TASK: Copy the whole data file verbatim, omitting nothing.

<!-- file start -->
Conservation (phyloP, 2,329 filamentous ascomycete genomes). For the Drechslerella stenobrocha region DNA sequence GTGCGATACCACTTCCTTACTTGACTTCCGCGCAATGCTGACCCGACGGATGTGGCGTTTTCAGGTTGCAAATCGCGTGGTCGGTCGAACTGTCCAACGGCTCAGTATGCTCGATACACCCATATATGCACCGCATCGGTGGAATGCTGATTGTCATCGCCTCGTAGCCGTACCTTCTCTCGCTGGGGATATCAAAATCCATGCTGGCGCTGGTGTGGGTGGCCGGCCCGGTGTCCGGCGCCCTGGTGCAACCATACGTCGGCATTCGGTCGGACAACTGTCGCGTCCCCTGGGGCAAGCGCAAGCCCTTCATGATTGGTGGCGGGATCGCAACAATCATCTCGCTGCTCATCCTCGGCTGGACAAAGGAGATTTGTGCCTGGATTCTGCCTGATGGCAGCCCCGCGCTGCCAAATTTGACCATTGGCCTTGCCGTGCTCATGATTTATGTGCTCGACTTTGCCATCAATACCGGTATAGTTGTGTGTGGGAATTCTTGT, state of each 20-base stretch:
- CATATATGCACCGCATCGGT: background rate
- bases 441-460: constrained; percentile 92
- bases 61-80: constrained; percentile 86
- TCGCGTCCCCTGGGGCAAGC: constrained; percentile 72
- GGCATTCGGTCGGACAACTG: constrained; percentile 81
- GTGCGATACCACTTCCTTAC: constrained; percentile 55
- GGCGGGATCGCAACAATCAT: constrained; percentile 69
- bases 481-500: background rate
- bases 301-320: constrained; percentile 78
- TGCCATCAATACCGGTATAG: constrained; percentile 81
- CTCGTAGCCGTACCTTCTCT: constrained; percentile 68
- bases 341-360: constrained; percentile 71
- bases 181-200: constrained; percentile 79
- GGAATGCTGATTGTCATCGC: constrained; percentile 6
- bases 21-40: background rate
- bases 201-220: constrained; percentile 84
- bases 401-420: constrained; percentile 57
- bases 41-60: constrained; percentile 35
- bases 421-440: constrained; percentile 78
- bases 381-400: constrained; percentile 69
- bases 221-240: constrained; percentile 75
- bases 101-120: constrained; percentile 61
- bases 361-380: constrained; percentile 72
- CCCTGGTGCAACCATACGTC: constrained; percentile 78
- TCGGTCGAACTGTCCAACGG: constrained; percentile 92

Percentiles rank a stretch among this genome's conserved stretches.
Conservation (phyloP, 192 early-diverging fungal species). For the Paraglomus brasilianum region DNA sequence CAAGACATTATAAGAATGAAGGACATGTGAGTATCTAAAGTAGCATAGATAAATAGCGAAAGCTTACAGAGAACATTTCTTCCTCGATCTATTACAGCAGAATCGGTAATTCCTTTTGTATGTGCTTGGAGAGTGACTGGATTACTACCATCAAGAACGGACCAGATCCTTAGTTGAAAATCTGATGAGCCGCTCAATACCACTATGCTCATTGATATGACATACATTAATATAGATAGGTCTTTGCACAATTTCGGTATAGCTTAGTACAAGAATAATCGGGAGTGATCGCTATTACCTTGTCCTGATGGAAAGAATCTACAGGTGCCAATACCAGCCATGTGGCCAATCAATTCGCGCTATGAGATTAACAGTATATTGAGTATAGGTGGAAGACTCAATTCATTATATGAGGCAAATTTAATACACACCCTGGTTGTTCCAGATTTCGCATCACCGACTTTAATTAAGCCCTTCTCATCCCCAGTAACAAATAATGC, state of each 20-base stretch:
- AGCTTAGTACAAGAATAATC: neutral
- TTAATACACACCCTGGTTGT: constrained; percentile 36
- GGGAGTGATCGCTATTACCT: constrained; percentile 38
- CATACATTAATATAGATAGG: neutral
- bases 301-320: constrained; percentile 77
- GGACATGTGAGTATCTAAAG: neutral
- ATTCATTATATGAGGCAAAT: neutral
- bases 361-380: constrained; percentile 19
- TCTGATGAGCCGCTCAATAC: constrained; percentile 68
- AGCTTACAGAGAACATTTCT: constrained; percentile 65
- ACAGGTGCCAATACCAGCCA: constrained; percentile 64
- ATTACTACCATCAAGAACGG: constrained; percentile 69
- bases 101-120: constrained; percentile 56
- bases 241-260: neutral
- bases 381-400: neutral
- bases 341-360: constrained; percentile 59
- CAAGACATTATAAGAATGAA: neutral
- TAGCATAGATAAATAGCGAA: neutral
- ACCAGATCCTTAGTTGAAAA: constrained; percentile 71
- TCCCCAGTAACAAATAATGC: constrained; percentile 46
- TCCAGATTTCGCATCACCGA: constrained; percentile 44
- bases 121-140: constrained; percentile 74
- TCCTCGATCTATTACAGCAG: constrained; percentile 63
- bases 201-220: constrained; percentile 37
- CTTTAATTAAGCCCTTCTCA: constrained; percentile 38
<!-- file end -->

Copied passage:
Conservation (phyloP, 2,329 filamentous ascomycete genomes). For the Drechslerella stenobrocha region DNA sequence GTGCGATACCACTTCCTTACTTGACTTCCGCGCAATGCTGACCCGACGGATGTGGCGTTTTCAGGTTGCAAATCGCGTGGTCGGTCGAACTGTCCAACGGCTCAGTATGCTCGATACACCCATATATGCACCGCATCGGTGGAATGCTGATTGTCATCGCCTCGTAGCCGTACCTTCTCTCGCTGGGGATATCAAAATCCATGCTGGCGCTGGTGTGGGTGGCCGGCCCGGTGTCCGGCGCCCTGGTGCAACCATACGTCGGCATTCGGTCGGACAACTGTCGCGTCCCCTGGGGCAAGCGCAAGCCCTTCATGATTGGTGGCGGGATCGCAACAATCATCTCGCTGCTCATCCTCGGCTGGACAAAGGAGATTTGTGCCTGGATTCTGCCTGATGGCAGCCCCGCGCTGCCAAATTTGACCATTGGCCTTGCCGTGCTCATGATTTATGTGCTCGACTTTGCCATCAATACCGGTATAGTTGTGTGTGGGAATTCTTGT, state of each 20-base stretch:
- CATATATGCACCGCATCGGT: background rate
- bases 441-460: constrained; percentile 92
- bases 61-80: constrained; percentile 86
- TCGCGTCCCCTGGGGCAAGC: constrained; percentile 72
- GGCATTCGGTCGGACAACTG: constrained; percentile 81
- GTGCGATACCACTTCCTTAC: constrained; percentile 55
- GGCGGGATCGCAACAATCAT: constrained; percentile 69
- bases 481-500: background rate
- bases 301-320: constrained; percentile 78
- TGCCATCAATACCGGTATAG: constrained; percentile 81
- CTCGTAGCCGTACCTTCTCT: constrained; percentile 68
- bases 341-360: constrained; percentile 71
- bases 181-200: constrained; percentile 79
- GGAATGCTGATTGTCATCGC: constrained; percentile 6
- bases 21-40: background rate
- bases 201-220: constrained; percentile 84
- bases 401-420: constrained; percentile 57
- bases 41-60: constrained; percentile 35
- bases 421-440: constrained; percentile 78
- bases 381-400: constrained; percentile 69
- bases 221-240: constrained; percentile 75
- bases 101-120: constrained; percentile 61
- bases 361-380: constrained; percentile 72
- CCCTGGTGCAACCATACGTC: constrained; percentile 78
- TCGGTCGAACTGTCCAACGG: constrained; percentile 92

Percentiles rank a stretch among this genome's conserved stretches.
Conservation (phyloP, 192 early-diverging fungal species). For the Paraglomus brasilianum region DNA sequence CAAGACATTATAAGAATGAAGGACATGTGAGTATCTAAAGTAGCATAGATAAATAGCGAAAGCTTACAGAGAACATTTCTTCCTCGATCTATTACAGCAGAATCGGTAATTCCTTTTGTATGTGCTTGGAGAGTGACTGGATTACTACCATCAAGAACGGACCAGATCCTTAGTTGAAAATCTGATGAGCCGCTCAATACCACTATGCTCATTGATATGACATACATTAATATAGATAGGTCTTTGCACAATTTCGGTATAGCTTAGTACAAGAATAATCGGGAGTGATCGCTATTACCTTGTCCTGATGGAAAGAATCTACAGGTGCCAATACCAGCCATGTGGCCAATCAATTCGCGCTATGAGATTAACAGTATATTGAGTATAGGTGGAAGACTCAATTCATTATATGAGGCAAATTTAATACACACCCTGGTTGTTCCAGATTTCGCATCACCGACTTTAATTAAGCCCTTCTCATCCCCAGTAACAAATAATGC, state of each 20-base stretch:
- AGCTTAGTACAAGAATAATC: neutral
- TTAATACACACCCTGGTTGT: constrained; percentile 36
- GGGAGTGATCGCTATTACCT: constrained; percentile 38
- CATACATTAATATAGATAGG: neutral
- bases 301-320: constrained; percentile 77
- GGACATGTGAGTATCTAAAG: neutral
- ATTCATTATATGAGGCAAAT: neutral
- bases 361-380: constrained; percentile 19
- TCTGATGAGCCGCTCAATAC: constrained; percentile 68
- AGCTTACAGAGAACATTTCT: constrained; percentile 65
- ACAGGTGCCAATACCAGCCA: constrained; percentile 64
- ATTACTACCATCAAGAACGG: constrained; percentile 69
- bases 101-120: constrained; percentile 56
- bases 241-260: neutral
- bases 381-400: neutral
- bases 341-360: constrained; percentile 59
- CAAGACATTATAAGAATGAA: neutral
- TAGCATAGATAAATAGCGAA: neutral
- ACCAGATCCTTAGTTGAAAA: constrained; percentile 71
- TCCCCAGTAACAAATAATGC: constrained; percentile 46
- TCCAGATTTCGCATCACCGA: constrained; percentile 44
- bases 121-140: constrained; percentile 74
- TCCTCGATCTATTACAGCAG: constrained; percentile 63
- bases 201-220: constrained; percentile 37
- CTTTAATTAAGCCCTTCTCA: constrained; percentile 38